http://arxiv.org/pdf/1504.08291v4.pdf Deep Neural Networks with Random Gaussian Weights: A Universal Classification Strategy?

Two important properties of a classification machinery are: (i) the system preserves the important information of the input data; (ii) the training examples convey information for unseen data; and (iii) the system is able to treat differently points from different classes. In this work we show that these fundamental properties are inherited by the architecture of deep neural networks. We formally prove that these networks with random Gaussian weights perform a distance-preserving embedding of the data, with a special treatment for in-class and out-of-class data. Similar points at the input of the network are likely to have the same

The theoretical analysis of deep networks here presented exploits tools used in the compressed sensing and dictionary learning literature, thereby making a formal connection between these important topics. The derived results allow drawing conclusions on the metric learning properties of the network and their relation to its structure; and provide bounds on the required size of the training set such that the training examples would represent faithfully the unseen data. The results are validated with state-of-the-art trained networks.

Our work implies that it is possible to view DNN as a stagewise metric learning process, suggesting that it might be possible to replace the currently used layers with other metric learning algorithms, opening a new venue for semi-supervised DNN.

Exact solutions to the nonlinear dynamics of learning in deep linear neural networks

We introduce a mathematical condition for faithful backpropagation of error signals, namely dynamical isometry, and show, surprisingly that random scaled Gaussian initializations cannot achieve this condition despite their norm-preserving nature, while greedy pre-training and random orthogonal initialization can, thereby achieving depth independent learning times.

http://arxiv.org/pdf/1602.07868v3.pdf Weight Normalization: A Simple Reparameterization to Accelerate Training of Deep Neural Networks

http://arxiv.org/pdf/1602.05897v1.pdf Toward Deeper Understanding of Neural Networks: The Power of Initialization and a Dual View on Expressivity

https://staff.fnwi.uva.nl/m.welling/wp-content/uploads/papers/DeepBNN.pdf Structured and Efficient Variational Deep Learning with Matrix Gaussian Posteriors

We introduce a variational Bayesian neural network where the parameters are governed via a probability distribution on random matrices.

https://arxiv.org/abs/1511.06856 Data-dependent Initializations of Convolutional Neural Networks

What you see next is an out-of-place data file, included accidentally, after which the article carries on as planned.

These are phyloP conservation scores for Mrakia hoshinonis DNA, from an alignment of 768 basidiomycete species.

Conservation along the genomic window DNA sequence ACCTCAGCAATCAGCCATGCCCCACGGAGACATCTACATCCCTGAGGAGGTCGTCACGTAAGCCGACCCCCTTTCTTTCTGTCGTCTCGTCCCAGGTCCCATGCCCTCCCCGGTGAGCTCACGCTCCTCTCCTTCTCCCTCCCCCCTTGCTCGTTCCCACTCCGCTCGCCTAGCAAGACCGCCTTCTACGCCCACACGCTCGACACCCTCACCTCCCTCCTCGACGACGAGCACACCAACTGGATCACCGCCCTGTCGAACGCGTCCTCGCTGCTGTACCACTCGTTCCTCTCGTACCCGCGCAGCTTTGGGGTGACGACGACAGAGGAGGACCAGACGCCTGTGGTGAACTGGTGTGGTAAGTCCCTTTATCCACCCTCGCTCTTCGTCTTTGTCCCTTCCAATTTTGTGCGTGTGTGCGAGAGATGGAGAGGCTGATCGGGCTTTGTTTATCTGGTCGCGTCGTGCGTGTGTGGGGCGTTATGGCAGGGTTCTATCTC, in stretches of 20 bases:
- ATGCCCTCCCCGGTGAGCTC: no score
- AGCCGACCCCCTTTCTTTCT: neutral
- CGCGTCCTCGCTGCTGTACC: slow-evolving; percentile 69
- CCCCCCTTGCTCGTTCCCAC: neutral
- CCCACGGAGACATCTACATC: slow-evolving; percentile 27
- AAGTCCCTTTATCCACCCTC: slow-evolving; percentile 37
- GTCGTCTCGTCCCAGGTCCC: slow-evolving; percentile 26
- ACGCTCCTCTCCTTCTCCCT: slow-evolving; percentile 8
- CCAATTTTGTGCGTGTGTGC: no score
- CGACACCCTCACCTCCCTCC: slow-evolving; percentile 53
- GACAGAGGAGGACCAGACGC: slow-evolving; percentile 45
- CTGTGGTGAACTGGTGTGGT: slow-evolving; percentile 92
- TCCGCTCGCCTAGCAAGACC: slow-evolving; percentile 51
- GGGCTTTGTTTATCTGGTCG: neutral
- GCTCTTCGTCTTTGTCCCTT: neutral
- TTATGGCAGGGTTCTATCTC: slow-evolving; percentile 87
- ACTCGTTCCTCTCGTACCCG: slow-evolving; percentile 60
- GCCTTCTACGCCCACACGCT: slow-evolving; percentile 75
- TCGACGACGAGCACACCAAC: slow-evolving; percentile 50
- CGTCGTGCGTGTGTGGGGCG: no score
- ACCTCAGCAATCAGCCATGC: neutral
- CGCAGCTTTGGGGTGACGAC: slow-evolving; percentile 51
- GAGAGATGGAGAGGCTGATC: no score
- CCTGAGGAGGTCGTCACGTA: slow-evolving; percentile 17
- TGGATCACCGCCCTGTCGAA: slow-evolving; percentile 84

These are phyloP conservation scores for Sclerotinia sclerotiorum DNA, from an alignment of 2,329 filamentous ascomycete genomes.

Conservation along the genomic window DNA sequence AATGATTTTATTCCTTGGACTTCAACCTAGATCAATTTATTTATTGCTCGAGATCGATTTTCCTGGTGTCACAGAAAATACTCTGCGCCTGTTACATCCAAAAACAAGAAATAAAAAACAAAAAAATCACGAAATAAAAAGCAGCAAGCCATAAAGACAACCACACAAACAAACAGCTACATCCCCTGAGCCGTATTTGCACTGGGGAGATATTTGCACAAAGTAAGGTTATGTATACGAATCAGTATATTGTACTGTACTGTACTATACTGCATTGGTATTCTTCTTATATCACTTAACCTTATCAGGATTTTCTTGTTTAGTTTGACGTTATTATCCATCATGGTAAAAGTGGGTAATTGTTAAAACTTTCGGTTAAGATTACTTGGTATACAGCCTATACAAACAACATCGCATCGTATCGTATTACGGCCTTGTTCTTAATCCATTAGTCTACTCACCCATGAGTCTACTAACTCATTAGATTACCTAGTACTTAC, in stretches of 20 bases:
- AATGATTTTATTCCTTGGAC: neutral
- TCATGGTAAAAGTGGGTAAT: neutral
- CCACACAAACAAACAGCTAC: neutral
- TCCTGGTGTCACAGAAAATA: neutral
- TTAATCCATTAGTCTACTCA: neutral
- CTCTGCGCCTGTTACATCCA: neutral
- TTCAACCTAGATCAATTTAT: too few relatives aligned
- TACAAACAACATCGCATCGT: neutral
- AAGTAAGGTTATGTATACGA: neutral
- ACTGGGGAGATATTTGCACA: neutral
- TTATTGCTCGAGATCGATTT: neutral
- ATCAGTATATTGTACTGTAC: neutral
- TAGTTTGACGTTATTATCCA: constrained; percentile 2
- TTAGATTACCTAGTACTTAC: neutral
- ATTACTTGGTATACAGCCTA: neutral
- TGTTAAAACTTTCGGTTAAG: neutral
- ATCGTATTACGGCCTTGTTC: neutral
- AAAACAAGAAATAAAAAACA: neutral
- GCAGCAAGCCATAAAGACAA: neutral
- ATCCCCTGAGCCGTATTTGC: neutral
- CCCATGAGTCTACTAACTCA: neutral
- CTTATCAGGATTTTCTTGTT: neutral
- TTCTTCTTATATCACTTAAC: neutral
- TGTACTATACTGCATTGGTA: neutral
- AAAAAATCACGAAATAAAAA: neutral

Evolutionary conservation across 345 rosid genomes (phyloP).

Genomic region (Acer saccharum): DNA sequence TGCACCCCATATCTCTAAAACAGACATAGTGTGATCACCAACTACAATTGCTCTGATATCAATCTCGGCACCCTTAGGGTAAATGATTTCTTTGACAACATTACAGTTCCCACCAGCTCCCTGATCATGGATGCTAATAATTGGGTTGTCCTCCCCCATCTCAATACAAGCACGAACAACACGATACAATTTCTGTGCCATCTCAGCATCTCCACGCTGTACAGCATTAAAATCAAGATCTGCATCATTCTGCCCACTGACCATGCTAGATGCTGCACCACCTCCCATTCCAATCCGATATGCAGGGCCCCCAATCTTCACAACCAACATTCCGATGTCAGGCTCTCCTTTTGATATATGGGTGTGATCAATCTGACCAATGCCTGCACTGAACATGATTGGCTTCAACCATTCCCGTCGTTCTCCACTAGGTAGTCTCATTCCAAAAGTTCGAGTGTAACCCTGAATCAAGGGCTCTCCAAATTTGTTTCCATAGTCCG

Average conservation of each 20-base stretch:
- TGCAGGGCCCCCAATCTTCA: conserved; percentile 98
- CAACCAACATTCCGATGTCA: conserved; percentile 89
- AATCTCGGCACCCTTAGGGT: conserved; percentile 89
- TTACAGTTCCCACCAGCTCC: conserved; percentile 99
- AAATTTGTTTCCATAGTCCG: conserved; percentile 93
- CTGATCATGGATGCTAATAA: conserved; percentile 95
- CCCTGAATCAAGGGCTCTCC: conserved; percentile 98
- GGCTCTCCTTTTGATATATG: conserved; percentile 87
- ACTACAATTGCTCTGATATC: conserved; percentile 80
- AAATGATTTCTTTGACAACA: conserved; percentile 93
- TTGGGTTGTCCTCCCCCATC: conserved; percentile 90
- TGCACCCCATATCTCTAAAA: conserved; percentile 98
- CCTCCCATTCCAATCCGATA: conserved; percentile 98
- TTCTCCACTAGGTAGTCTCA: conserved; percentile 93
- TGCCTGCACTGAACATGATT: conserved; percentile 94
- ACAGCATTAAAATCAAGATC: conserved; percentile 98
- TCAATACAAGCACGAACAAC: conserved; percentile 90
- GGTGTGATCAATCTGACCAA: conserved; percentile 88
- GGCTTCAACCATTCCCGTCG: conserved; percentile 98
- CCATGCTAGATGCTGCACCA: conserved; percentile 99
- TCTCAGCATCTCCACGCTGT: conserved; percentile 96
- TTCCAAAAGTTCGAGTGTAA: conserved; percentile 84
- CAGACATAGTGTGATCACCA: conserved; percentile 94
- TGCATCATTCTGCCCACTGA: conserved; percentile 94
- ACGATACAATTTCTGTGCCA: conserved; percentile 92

http://arxiv.org/pdf/1606.05336v1.pdf On the expressive power of deep neural networks

Random networks We consider an average case which arises naturally in the practical usage of neural network architectures, the behavior of networks after random initialization. The expressivity of these random networks is largely unexplored, though a connection between random networks and compositional kernels is developed in Daniely et al. . The class of random networks enables tractable theoretical and experimental analysis of interrelated aspects of expressivity: trajectory length, neuron transitions, network activation patterns, and number of dichotomies (number of labellings on inputs). We find that all of these properties grow exponentially with depth, but only polynomially with width.

http://jmlr.org/proceedings/papers/v48/henaff16.pdf Recurrent Orthogonal Networks and Long-Memory Tasks

In this work, we analyzed two standard synthetic long-term memory problems and provided explicit RNN solutions for them. We found that the (fixed length T) copy problem can be solved using an RNN with a transition matrix that is a T + S root of the identity matrix I, and whose eigenvalues are well distributed on the unit circle, and we remarked that random orthogonal matrices almost satisfy this description.

From 2sigma:

In this paper, the authors construct explicit solutions based on orthogonal weight matrices for the copy and addition benchmark tasks. Orthogonal matrices avoid the vanishing and exploding gradients problem in the same way as unitary matrices, but they have real-valued entries instead of complex-valued entries. The authors show that their hand-designed networks work well when applied to the task for which they are designed, but produce poor results when applied to other tasks. These experiments illustrate the difficulty of designing general networks that perform well on a range of tasks.